Many of my clients come to me to lose weight. Most are athletes. And most are surprised that when they stop eating so many processed foods, and converting more to real food, higher vegetables, less grains, more healthy fats, they have more energy. They attain their healthy weight and lose the excess body fat without feeling deprived or feeling starved. They also lose the cravings for sugar as they are able to better balance the blood sugar and eat when they are hungry vs waiting til they are starving.
if you struggle with losing body fat, or with looking like an athlete despite all the training you are doing, it might be the foods you are consuming. You might need to change the mindset from ‘I can eat anything” to “I can eat foods that make my body feel good and perform better”. Eating foods that make you feel and perform better is not about putting restrictions on the diet. It is more about helping you learn which foods work with your body, and which are actually making you tired, lethargic, sluggish and recovering poorly with achy, tired muscles and joints. There are plenty of food options out there. Pasta might not be as good to you as a baked red or sweet potato. Quinoa might be a better option than wheat pasta. Buckwheat might be even better?
When I work with my clients, it is more about expanding the options of foods to eat. I am like the professor (mad some might say), and you are doing lab in between sessions to find out which foods work better for your body. I help you eat anything you want that makes your body feel better. I help you determine how to get in touch with feeling better based on the foods you eat. You will be the one to decide if a hoagie really is worth it, or if a slice of pizza with extra cheese makes you feel terrible, sluggish or full of life. If it sits like a brick in your stomach, it might not be such a great choice. We can add things to that meal to make it better, like a side salad, or broccoli slaw or some other steamed green vegetable. Or we can find something completely different you can eat that makes you feel great after you eat it.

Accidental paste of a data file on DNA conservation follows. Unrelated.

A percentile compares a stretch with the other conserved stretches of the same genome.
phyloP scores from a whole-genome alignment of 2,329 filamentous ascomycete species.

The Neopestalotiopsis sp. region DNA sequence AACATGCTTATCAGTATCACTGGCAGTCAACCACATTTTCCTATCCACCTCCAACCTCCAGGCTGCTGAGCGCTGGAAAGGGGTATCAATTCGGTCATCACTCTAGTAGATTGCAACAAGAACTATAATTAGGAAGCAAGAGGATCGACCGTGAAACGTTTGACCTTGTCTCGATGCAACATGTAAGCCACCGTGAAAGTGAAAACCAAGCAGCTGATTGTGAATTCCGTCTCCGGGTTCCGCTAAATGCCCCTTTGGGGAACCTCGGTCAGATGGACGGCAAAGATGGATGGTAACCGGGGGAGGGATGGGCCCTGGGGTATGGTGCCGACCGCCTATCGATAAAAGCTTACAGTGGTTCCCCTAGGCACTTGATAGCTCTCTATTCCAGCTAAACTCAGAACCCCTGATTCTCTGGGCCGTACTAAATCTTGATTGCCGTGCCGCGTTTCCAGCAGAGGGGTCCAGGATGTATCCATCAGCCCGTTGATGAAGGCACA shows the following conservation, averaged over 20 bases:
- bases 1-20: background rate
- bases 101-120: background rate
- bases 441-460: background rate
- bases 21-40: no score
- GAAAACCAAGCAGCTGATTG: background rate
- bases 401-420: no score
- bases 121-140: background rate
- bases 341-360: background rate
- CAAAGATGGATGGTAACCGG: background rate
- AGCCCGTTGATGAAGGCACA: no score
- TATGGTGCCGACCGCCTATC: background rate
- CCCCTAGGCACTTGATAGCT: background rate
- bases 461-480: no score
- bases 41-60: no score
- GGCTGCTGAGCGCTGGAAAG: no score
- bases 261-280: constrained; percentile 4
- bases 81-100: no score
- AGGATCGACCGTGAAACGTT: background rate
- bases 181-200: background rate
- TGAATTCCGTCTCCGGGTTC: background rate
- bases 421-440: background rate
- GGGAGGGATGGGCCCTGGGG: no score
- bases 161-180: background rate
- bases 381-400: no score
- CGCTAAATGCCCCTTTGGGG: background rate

Changing the mindset from ‘I can eat anything because I am training (for an Ironman, marathon or century)’ to ‘I am eating to improve how I feel and how I perform’ can be the reason why you have not been able to get to your healthy race weight in the past. It might be the reason you feel like you are not making strides in getting leaner despite all the training and exercising you do. A change in food choice and the amount, can be they way to help balance the blood sugar, improve recovery and improve your lean body mass. To learn more on how to do this, please contact Joanna Chodorowska at Nutrition In Motion. www.n-im.net or 215-272-6774. She has a Race Day Nutrition Plan that can help you achieve your healthy race day weight without starving yourself. Eat real food. Get real results.